Pacific Rim Book Review

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Written by Alex Irvine
Based on the story by Travis Beacham
and film directed by Guillermo Del Toro

 

When a novelization of a film comes, there are two purposes for the book. The first is to give fans of the movie something extra, some depth to the movie that adds to the story and the experience. The second purpose is to give people who have not seen the movie a reason to want to see the movie – a great story that can stand on its own, movie or not. This Pacific Rim book does both of those things.

When reading D-Rock’s review of the Pacific Rim movie, the first thing he offers up is that the story is not a fresh one and is derivative. Arguably, the last thing you will say when you finish reading the Pacific Rim book is that the story is derivative. This story is so much more than just robots fighting monsters.

This is a story that reinvents what the monsters we have seen in movies since World War II might represent.

The story starts off in the past, where Raleigh and his brother Yancy are fighting a giant Kaiju in their Jaegar robotic fighting machine. They beat the Kaiju, but at the expense of Yancy, who dies in the fight. One thing to pull away from this scene is that the Kaiju might not be mindless monsters, because this one knew exactly how and where to attack in order to find the pilots. It is a little plot point, but that is what makes this story strong – you can follow these clues to figure out the big twist of the story about the same time the characters figure it out.

Raleigh has quit the Rangers since his brother died and is just helping build walls. Meanwhile, the governments of the world have decided to quit putting money into the Jaegar program, choosing instead to just build walls and hide from the Kaiju. When we move back to the present day, there are only four Jaegar machines left and the head of the program – now surviving on its own without the government’s help – seeks out Raleigh for his skills to set out on one last mission to try to win the war.

If they fail this time, the world will die. Before the Jaegars were ever created, the world tried every manner of fighting they could think of, with nuking the monsters the last resort. This method killed more people than even the monsters would have and soon the monsters were able to even withstand a nuclear attack. The four final Jaegars are the world’s last stand, and the world won’t even support them.

That made this story about the few people remaining with faith in the program – all alone – trying to save the world of people who had already given up.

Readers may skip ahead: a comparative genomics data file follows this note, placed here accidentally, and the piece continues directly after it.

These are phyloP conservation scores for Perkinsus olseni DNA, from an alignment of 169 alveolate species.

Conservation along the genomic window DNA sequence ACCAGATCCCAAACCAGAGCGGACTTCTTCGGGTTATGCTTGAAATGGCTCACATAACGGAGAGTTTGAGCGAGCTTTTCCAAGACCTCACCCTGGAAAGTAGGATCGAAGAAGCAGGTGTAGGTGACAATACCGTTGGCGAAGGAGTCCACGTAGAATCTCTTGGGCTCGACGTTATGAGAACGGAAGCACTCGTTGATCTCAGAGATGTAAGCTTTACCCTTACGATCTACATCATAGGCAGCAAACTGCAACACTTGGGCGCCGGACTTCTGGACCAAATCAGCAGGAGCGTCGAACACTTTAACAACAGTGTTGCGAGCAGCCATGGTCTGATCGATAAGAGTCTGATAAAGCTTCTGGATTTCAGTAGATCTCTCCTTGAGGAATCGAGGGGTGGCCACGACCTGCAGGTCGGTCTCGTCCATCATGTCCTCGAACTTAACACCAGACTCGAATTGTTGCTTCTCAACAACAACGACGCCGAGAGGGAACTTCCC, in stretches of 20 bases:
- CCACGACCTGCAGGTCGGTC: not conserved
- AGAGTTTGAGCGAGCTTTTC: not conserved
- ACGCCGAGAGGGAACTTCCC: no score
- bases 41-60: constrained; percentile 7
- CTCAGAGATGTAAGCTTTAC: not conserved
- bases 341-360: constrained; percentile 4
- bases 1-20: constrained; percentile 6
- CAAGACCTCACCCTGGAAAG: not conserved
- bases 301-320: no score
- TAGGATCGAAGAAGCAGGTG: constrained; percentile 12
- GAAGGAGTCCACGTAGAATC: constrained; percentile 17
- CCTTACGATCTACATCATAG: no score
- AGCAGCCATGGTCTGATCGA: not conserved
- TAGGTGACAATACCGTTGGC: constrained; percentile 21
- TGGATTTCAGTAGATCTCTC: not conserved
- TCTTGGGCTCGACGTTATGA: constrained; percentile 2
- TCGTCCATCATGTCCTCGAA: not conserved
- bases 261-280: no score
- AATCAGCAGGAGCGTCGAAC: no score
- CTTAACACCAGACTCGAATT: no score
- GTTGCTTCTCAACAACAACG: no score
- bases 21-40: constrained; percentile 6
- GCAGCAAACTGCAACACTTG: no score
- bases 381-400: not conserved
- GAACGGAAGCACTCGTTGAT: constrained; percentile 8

Here is the most interesting part of this book. The giant robots vs. monsters battles that everyone talks about are only a small part of the book. There is the giant battle at the beginning and then there is not another battle with Kaiju until you are almost 2/3 of the way finished with the novel. That is a smart decision because reading about the fights is not exciting if they stretch on and one. The Pacific Rim book really shows what these monsters are, where they came from, and why they keep getting bigger and stronger, something people might have missed if they just watched the movie once and only paid attention to the big robot vs monster fights.

This Pacific Rim book develops some great characters – Raleigh and his ability to move on after the death of his brother; Stacker Pentecost, the man who leads the program, and his determination to save the world that has since passed his program by; Mori, a girl who Stacker saved as a child and owes everything to him while also wanting to prove she can be a Ranger as well; and Newt and Gottlieb, the two scientists who figure out what the Kaiju really are, and who both cripple the final mission and then save everyone with their brains.

This book presents so many other great characters as well, with Herc and his son Chuck, and the black market dealer Hannibal Chau among the best.

Let’s talk about the writing. One of the keys to keeping someone reading, and not putting the book down, is to create compelling cliffhangers at the end of each chapter and Alex Irvine mastered that technique here. It was almost impossible to put the book down for the night when a chapter ended, because he kept the action moving and the story so strong.

With the interesting characters, the genius twist and turns of the story, the well placed cliffhanger chapter ends, and great pacing, the Pacific Rim book was just about perfect. It added enough to make people want to see the movie and included a ton of extra info (including classified documents in between every chapter about characters, missions, Kaijus and Jaegars) that adds to the already great movie.

It doesn’t get much better than this.

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About the Author

Shawn S. Lealos
Shawn is a film critic with over 25 years of experience in print and online media. He is a member of the Oklahoma Film Critics Circle and loves everything from critically acclaimed movies to B-level action flicks.
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